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Monday, May 25, 2009

Don't Keep "Don't Ask, Don't Tell"

I remember that during the very early days of the Clinton Administration, "Don't Ask, Don't Tell" was announced. This allowed gays to serve in the military as long as they hid the fact that they were gay. Immediately, I thought this was one of the most stupid things I had ever heard.

The military wants people, presumably of integrity and character, to defend the country, but they wanted some of these people to essentially lie - TO THEM, no less - about who they are? At least the outright ban on gays in the military was honest; wrongheaded, but honest.

It recently came to me what I think is an apt analogy. It is like Negroes - I use the word specifically for the historic context - who could and did pass as white. They got all the benefits of the society that being white meant. At the same time, they always worried, "What if the secret gets out?" They had to make sure to stay away from those darker-skinned cousins who might ruin the ruse, for they feared the consequences of being revealed. It was not just because of their race but because they knew that deceivers receive even harsher punishment.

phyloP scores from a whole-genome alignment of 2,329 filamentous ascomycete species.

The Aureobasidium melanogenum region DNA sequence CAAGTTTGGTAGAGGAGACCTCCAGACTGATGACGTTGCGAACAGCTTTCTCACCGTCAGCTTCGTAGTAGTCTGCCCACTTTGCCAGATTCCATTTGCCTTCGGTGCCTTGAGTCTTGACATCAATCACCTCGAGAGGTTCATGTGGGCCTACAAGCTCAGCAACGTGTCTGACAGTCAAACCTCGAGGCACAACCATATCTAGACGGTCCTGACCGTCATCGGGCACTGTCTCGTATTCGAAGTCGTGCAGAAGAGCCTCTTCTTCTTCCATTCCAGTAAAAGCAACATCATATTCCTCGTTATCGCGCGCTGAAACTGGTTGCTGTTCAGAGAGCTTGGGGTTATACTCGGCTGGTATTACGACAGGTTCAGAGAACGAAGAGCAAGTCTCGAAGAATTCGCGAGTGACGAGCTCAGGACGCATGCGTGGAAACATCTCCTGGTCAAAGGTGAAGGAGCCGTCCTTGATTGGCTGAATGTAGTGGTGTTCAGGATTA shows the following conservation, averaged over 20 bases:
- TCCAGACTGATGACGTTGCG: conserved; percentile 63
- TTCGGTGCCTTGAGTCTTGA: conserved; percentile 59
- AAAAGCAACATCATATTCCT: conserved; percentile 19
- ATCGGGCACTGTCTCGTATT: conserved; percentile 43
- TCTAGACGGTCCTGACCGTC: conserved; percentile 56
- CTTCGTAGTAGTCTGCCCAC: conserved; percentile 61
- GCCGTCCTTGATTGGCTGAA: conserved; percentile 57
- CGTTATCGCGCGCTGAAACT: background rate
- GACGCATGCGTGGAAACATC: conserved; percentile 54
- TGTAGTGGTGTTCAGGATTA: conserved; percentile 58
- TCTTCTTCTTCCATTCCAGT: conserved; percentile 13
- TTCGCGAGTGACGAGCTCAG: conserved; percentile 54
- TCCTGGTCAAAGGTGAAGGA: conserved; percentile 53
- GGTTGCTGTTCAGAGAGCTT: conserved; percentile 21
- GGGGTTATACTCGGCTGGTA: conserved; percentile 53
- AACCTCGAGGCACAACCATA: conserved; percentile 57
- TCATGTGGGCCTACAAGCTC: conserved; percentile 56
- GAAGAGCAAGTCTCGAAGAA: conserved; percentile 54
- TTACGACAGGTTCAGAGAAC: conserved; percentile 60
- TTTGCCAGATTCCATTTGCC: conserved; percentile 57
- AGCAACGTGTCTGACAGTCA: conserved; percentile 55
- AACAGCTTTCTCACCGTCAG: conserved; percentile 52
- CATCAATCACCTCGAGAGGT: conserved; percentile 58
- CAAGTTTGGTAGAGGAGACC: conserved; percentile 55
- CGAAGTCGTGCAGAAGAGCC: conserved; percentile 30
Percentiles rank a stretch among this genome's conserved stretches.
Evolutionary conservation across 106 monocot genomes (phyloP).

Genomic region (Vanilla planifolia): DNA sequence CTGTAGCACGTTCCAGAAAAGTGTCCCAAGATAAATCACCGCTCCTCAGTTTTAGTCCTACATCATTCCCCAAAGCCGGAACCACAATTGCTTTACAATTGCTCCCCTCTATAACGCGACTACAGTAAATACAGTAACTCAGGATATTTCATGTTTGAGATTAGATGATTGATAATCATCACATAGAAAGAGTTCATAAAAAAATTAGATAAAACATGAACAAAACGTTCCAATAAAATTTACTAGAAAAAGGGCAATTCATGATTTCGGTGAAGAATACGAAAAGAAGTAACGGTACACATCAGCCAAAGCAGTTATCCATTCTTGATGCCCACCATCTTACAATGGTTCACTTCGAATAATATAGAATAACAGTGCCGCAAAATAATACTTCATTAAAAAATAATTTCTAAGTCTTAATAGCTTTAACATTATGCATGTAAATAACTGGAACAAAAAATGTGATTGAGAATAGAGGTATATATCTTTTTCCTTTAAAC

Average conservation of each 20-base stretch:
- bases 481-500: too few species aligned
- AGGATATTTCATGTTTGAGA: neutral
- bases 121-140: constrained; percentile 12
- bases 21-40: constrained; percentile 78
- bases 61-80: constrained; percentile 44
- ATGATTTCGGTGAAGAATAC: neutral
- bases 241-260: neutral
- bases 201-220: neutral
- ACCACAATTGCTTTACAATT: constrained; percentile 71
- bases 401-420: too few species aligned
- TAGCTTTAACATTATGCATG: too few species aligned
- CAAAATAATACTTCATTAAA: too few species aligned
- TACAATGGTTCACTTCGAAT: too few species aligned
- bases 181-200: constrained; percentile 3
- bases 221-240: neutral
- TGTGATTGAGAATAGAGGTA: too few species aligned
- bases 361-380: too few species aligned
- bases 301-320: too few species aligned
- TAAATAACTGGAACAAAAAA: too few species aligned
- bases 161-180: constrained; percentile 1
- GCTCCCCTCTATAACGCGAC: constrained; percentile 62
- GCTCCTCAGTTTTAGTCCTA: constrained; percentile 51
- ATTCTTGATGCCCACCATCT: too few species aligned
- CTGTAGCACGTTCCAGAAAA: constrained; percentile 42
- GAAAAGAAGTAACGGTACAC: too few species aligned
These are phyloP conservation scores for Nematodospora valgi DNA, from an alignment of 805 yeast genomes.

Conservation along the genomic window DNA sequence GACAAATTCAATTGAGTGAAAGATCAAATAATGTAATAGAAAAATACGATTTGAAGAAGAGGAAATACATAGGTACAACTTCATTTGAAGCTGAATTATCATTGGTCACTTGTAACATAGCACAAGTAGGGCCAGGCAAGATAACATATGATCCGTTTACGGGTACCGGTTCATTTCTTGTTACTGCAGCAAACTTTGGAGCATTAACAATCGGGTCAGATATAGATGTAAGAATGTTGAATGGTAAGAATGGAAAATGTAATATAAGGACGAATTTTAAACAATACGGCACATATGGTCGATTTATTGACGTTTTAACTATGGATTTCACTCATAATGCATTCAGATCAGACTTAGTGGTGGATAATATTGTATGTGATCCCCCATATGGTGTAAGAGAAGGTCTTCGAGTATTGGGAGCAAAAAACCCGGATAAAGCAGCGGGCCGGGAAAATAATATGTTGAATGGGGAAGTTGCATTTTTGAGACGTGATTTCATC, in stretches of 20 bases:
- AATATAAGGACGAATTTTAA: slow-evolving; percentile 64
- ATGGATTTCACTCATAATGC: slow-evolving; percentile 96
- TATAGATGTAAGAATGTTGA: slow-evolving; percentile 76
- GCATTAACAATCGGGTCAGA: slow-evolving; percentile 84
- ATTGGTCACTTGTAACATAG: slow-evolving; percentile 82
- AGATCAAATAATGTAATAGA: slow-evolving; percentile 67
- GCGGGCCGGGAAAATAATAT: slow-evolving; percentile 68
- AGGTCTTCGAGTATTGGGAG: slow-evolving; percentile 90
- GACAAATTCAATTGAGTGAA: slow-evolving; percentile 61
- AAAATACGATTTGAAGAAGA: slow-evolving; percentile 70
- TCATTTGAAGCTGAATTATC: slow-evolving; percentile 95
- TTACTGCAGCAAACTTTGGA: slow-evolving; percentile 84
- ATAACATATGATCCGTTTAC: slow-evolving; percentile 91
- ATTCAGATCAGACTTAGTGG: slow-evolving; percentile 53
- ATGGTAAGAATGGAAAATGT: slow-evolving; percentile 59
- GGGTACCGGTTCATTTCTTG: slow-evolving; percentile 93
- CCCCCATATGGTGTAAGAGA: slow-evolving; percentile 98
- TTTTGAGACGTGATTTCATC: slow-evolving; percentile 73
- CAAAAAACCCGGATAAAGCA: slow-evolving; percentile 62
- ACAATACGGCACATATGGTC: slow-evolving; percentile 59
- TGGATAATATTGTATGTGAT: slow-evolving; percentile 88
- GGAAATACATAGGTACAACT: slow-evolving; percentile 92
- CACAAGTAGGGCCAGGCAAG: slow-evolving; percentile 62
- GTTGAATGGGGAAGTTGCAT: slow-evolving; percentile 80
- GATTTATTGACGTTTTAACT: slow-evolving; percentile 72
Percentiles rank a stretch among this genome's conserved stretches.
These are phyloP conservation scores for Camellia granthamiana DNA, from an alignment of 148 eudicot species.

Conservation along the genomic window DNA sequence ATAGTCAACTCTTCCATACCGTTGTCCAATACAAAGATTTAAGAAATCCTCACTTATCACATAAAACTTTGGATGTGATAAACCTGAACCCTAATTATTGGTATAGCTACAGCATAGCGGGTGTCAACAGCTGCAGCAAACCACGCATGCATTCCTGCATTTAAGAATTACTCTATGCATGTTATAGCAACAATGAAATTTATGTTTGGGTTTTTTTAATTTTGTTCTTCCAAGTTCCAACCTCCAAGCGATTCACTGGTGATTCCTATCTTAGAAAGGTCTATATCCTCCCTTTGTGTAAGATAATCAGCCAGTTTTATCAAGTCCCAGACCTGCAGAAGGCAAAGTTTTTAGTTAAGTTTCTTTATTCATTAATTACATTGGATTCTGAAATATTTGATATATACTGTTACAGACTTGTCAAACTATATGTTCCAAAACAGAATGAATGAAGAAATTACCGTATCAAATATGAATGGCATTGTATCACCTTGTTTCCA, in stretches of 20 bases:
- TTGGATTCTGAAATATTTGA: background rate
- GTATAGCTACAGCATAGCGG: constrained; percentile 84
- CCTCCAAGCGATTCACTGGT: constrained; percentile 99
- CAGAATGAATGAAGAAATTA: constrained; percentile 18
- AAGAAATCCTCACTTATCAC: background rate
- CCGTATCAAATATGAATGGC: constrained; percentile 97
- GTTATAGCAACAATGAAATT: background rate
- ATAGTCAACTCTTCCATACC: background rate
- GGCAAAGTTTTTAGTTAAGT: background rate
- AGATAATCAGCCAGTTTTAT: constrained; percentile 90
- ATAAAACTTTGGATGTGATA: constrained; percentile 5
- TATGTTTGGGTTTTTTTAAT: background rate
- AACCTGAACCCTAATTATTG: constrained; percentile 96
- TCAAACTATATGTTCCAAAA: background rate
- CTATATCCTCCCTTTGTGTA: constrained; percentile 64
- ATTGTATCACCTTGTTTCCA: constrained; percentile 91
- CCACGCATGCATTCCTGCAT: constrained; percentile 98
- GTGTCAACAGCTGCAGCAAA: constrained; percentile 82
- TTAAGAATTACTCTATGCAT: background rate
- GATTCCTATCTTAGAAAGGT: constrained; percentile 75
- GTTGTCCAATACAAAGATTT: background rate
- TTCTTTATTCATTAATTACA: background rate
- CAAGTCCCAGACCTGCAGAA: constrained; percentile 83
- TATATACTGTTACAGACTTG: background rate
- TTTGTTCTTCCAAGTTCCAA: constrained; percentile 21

Likewise, gays in the military who make sure they change the pronouns of their loved ones back home are worried out being found out lest they be forced from their chosen profession. And I can imagine that colleagues being lied to about who their comrades-in-arms are might find that problematic as well.

I heard Tim Kaine, chair of the Democratic National Committee, on one of the talk shows last weekend saying that the Obama administration will be addressing this issue in a positive manner after consulting with the military. I certainly hope this is the case, and soon.

There is a great cartoon here that brings it home on this Memorial Day weekend.



Rebecca Hickman said...

Very, very interesting.

Uthaclena said...

Many people dislike drawing analogies between the black civil rights experience and the gay initiatives to gain acceptance and equality. Although the scale is certainly different, many of the protections from harm, securing legal rights, and the ability to present yourself as who you are without having to change yourself for the social environment, are the same.

"Civil rights, women’s rights, gay rights…it’s all wrong. Call in the cavalry to disrupt this perception of freedom gone wild. God damn it…first one wants freedom, then the whole damn world wants freedom."
- Gil-Scott Heron